mm camera  back stage to get some good pictures of Charlie and snapped off a few pictures and Charlie's bodyguards made me stop so I had to go out in front of the stage to take pictures. After the concert Charlie signed autographs.

Friday, November 25, 2016

The Shotgun Band's Equipment, The Shotgun Band Wilkes County

The Shotgun Band (Wilkes County)
The Shotgun Bands Equipment 
Our PA and sound equipment was owned by myself, Bruce Evans, and Keith Hamlin. I owned the power amps, Bruce owned the speakers and some of the lights and Keith Hamlin owned the remainder of the lights. For front speakers Bruce caught a couple of rock bands breaking up and bought their equipment at a steal. 
We had two huge 2-15 inch JBL bass scoops which had to be hand trucked powered by a Peavy CS 800 watt amp, two 2-10 inch JBL cabinets, powered by another Peavey CS 800 watt amp, and two large JBL horns powered by a Peavey CS 400 watt amp. We used two 1-12 inch floor monitors and 2 Peavey SP-2 with one horn and one 15" speaker for side field monitors powered by a Peavey CS 400 power amp. We used two 16 channel mixing boards, a rack mountable effects, and a rack mountable crossover. On each side of the stage we had a tree with four 500 watt par can lights and four 500 watt par cans across the back trestle. That was a total of 12-500 watt par can lights. We had two 100 feet snakes one for sound and the second for lights.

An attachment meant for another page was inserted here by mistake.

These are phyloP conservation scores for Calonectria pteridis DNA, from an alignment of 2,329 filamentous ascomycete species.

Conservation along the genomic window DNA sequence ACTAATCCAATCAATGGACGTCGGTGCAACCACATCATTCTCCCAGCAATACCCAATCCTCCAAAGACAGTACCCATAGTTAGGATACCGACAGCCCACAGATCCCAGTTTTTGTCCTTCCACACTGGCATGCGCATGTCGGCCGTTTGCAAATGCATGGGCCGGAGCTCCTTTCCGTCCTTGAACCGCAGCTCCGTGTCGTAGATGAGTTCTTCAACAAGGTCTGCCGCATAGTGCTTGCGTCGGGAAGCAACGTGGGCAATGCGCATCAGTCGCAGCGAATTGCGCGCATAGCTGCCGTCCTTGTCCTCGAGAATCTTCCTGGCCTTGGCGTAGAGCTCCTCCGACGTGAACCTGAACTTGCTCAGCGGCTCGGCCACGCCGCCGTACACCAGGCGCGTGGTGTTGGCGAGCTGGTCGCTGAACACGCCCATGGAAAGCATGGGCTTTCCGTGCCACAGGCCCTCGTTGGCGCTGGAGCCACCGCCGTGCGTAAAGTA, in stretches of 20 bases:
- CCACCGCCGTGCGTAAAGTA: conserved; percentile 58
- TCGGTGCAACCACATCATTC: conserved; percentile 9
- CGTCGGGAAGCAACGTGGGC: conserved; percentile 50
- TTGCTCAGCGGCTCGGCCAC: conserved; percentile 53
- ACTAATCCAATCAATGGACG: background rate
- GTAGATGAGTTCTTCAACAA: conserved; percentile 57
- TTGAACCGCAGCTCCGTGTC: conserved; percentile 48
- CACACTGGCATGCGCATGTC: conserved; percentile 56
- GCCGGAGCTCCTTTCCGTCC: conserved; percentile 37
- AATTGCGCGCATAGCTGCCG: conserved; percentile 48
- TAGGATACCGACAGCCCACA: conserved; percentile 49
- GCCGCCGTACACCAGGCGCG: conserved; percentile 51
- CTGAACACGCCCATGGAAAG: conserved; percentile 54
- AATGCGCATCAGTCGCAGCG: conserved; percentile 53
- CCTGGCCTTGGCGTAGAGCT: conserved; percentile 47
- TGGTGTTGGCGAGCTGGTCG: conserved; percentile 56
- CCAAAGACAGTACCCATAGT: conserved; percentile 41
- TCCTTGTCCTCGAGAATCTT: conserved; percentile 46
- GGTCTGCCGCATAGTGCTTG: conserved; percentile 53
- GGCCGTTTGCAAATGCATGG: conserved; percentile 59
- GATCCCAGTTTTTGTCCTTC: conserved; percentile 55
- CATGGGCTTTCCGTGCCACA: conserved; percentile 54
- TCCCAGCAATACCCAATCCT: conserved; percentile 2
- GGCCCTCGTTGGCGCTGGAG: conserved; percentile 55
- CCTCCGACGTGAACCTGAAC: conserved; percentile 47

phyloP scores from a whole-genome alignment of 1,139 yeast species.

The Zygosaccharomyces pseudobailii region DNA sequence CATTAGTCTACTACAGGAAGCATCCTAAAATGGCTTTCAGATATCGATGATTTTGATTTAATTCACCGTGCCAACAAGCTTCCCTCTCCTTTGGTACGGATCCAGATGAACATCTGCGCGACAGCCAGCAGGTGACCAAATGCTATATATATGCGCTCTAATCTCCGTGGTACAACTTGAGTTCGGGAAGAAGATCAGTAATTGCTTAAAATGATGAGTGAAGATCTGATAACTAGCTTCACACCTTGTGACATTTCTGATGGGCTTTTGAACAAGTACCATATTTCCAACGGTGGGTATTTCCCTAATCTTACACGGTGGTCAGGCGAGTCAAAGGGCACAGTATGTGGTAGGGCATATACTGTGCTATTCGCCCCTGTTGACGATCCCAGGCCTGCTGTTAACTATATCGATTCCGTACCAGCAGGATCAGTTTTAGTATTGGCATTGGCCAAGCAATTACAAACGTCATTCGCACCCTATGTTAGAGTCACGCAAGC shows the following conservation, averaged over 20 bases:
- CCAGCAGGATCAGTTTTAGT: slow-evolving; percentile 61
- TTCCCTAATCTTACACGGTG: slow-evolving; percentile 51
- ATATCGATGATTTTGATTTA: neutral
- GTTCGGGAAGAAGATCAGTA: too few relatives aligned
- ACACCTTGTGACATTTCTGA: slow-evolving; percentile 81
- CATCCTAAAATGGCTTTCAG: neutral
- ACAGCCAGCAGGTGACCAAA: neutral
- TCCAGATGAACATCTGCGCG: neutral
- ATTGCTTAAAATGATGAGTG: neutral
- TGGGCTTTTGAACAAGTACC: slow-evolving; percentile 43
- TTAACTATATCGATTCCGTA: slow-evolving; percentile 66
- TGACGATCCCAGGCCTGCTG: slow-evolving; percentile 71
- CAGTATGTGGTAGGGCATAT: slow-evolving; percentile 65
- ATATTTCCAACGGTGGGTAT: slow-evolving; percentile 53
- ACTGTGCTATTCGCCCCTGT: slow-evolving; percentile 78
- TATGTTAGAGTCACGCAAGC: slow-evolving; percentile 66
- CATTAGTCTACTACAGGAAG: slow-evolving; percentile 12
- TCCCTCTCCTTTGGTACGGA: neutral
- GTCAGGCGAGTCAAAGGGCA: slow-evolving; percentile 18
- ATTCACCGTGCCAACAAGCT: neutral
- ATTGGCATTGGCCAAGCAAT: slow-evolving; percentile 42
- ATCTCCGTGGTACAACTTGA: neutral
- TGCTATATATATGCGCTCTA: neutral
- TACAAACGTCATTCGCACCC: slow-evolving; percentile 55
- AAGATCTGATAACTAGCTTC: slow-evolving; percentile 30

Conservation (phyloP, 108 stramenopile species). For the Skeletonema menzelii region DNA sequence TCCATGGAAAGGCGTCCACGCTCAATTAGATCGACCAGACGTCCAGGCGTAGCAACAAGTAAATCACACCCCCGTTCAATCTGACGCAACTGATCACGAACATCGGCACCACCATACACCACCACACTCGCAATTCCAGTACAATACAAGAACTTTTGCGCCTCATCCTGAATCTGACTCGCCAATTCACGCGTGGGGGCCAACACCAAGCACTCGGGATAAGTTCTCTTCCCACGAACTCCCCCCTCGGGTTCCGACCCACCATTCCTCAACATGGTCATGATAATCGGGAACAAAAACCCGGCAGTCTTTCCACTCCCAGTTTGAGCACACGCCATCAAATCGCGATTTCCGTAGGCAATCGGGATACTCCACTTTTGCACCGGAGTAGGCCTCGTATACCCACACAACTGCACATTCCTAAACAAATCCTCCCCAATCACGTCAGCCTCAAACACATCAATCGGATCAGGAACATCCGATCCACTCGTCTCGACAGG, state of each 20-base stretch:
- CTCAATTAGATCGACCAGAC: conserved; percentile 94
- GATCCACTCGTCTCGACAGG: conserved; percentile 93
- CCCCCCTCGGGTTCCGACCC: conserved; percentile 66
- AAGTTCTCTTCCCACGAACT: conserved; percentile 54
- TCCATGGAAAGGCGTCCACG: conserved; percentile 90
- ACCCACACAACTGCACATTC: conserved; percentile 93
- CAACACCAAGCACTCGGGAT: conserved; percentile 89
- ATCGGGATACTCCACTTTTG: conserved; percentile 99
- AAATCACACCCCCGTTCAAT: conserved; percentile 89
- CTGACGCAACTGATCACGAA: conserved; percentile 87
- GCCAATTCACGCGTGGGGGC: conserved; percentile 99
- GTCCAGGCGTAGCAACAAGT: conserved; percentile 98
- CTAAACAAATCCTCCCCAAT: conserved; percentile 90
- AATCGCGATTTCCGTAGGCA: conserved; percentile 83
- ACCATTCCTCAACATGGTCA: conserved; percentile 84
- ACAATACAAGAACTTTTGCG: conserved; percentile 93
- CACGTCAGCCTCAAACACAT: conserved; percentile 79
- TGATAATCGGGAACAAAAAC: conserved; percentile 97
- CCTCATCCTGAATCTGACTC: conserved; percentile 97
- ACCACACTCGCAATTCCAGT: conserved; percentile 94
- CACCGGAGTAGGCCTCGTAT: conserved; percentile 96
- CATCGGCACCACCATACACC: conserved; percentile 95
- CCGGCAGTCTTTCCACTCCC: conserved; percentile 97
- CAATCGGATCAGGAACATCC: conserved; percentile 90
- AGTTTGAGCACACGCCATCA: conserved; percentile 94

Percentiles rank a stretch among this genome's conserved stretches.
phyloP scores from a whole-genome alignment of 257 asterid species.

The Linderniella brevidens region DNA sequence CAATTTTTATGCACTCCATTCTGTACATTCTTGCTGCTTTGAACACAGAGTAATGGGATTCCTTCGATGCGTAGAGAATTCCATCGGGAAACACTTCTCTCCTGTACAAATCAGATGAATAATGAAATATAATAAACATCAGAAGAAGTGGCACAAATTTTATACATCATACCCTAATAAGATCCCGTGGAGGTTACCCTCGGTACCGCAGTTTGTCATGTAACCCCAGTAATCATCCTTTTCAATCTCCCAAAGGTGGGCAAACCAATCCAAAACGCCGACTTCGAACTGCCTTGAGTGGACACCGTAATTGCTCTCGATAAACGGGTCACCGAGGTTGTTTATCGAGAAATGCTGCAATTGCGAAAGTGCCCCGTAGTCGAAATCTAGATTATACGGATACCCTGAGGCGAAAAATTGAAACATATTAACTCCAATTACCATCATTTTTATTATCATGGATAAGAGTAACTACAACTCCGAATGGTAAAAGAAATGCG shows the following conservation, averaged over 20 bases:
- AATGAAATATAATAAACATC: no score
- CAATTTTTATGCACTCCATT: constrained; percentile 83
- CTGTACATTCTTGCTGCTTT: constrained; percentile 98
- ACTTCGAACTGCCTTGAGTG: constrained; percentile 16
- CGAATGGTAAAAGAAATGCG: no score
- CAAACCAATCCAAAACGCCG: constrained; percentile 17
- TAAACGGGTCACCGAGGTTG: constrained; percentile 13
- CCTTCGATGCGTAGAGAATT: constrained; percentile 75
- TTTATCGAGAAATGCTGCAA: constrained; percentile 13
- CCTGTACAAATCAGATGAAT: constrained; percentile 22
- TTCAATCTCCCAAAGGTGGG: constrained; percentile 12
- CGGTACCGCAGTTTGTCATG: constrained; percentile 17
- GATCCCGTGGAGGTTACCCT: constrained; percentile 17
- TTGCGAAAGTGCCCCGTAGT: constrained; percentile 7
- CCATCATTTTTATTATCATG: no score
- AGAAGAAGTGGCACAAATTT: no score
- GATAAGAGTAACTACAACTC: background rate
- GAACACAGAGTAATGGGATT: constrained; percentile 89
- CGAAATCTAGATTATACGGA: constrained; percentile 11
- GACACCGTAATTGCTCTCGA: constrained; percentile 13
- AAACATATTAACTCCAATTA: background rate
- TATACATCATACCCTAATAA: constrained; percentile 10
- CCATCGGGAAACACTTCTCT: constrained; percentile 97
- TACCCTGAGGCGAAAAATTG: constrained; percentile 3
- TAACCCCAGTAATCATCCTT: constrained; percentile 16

Bruce Evans purchased a Charles Chips potato chip step van to haul our equipment in and we painted over the Charles Chip logo and Keith Hamlin the sign artist painted on it our Shotgun logo.